7 Immune-Boosting Foods To Feed Your Family, Because It's Time To Play Offense

Flu season is in full effect, and most families are doing what they can to avoid getting sick. Getting a flu shot and using good hygiene practice (like washing hands) is a good first line of defense, but you should also consider working on your offense. Believe it or not, what you eat can actually make your immune system stronger and help fight off viruses and bacteria that attack it. A simple offensive strategy, that combined with preventative measures, can make all the difference this flu season. So here are some immune-boosting foods to feed your family so you can keep everyone safe.

Can the foods you feed your family really make a difference? Romper asked Chicago area pharmacist Bineesh Moyeed, who studies and dispenses pharmacological medicines, but is still a true believer in the positive effects of immune boosting foods. “Super foods rich in vitamins, minerals, and nutrients are essential to a healthy immune system and lifestyle,” says Moyeed. She explains that your body breaks down immune boosting foods and extracts its nutrients and enzymes into your system.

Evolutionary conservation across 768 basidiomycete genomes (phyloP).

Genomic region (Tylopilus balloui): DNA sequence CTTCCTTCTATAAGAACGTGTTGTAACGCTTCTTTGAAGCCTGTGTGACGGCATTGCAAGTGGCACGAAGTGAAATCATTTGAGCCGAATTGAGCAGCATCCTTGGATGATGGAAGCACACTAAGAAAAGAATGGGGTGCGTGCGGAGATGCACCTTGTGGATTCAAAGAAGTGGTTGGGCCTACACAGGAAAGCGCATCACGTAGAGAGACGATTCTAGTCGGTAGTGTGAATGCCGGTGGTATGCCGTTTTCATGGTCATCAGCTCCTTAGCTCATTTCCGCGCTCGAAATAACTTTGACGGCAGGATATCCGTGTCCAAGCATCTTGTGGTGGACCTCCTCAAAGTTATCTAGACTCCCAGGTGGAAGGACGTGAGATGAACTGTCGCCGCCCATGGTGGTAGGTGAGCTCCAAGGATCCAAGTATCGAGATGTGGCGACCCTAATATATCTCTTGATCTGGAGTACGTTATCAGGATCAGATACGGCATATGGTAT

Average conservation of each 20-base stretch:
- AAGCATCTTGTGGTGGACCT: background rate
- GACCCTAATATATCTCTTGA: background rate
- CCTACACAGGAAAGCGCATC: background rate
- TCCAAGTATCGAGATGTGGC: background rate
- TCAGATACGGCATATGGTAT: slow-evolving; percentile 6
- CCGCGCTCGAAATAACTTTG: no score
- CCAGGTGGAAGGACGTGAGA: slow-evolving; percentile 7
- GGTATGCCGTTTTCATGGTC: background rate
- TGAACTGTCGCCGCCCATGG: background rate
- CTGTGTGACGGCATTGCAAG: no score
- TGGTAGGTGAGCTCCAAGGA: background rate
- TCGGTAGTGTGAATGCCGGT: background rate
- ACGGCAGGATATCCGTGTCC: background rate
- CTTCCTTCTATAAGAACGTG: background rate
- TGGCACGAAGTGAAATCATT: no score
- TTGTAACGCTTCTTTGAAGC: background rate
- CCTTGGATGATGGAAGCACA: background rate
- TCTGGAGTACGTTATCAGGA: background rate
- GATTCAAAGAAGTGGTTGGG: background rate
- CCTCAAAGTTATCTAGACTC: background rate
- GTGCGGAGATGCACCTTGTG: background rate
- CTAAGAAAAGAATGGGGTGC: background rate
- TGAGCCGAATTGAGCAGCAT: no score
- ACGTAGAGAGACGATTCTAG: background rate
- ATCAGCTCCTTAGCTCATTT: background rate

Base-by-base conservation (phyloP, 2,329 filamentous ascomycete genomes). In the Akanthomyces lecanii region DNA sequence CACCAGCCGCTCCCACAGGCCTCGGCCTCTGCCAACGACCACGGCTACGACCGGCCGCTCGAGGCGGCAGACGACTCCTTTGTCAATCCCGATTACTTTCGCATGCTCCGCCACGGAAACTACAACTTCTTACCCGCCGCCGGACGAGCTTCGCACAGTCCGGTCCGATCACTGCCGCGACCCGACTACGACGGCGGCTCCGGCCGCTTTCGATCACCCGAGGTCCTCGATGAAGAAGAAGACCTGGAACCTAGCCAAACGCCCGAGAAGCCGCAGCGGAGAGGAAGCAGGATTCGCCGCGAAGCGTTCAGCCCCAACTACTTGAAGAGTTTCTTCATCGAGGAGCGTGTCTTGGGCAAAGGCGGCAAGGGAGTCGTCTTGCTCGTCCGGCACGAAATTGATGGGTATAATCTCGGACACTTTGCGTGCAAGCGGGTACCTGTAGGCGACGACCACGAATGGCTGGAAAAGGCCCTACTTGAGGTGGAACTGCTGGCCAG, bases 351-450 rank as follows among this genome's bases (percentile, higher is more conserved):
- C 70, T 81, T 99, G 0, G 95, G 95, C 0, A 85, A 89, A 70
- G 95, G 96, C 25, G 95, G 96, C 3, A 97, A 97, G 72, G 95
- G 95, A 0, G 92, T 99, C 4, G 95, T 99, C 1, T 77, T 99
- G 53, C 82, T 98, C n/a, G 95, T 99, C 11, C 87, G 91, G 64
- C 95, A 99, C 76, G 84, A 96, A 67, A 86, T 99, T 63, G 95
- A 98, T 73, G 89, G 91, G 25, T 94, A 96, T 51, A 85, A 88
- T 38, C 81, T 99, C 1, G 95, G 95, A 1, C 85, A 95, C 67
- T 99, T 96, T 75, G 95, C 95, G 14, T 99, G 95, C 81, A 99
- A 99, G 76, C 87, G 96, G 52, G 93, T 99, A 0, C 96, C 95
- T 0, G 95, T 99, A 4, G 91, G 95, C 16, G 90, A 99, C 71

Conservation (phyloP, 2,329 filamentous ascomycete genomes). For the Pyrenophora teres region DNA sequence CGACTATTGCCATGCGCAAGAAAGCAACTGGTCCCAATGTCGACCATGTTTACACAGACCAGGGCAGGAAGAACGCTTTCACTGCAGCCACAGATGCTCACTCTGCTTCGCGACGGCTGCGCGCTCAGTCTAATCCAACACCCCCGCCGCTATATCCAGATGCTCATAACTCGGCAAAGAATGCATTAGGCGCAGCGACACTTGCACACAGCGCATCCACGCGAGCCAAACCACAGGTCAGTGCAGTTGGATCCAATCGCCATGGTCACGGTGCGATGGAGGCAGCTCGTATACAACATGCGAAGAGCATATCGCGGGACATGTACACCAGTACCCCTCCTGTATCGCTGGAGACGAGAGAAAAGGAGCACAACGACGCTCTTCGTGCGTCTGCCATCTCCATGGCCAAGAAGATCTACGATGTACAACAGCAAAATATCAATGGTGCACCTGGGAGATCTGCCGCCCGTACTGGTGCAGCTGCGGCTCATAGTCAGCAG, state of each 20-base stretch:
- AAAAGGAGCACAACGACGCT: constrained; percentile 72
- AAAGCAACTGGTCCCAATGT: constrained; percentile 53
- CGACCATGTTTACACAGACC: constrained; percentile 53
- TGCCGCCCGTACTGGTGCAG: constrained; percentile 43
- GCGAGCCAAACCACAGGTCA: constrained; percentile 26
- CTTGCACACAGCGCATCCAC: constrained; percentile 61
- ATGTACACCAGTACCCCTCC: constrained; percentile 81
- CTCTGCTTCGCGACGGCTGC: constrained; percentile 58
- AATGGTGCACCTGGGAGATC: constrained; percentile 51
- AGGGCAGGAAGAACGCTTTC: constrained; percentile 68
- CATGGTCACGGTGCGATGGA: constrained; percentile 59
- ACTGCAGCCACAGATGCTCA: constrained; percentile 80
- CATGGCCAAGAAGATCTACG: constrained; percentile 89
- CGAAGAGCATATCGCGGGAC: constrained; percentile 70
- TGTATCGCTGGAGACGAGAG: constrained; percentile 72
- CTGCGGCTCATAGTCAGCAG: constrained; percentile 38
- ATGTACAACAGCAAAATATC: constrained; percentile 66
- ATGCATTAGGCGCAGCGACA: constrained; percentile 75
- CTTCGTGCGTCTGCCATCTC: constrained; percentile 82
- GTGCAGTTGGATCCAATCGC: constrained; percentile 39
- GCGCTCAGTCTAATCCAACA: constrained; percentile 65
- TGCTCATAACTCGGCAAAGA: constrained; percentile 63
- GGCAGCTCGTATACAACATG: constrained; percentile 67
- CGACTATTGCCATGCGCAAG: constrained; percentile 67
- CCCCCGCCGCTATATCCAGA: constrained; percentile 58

Moyeed adds that the best thing about immune boosting foods is that they are easy to incorporate into your meals. If you have food allergies, like dairy or nut allergies, you may want to skip those. Otherwise there are plenty of immune boosting foods you can feed your family in a variety of ways for meals they can enjoy and that you can feel good about.


Fruits & Vegetables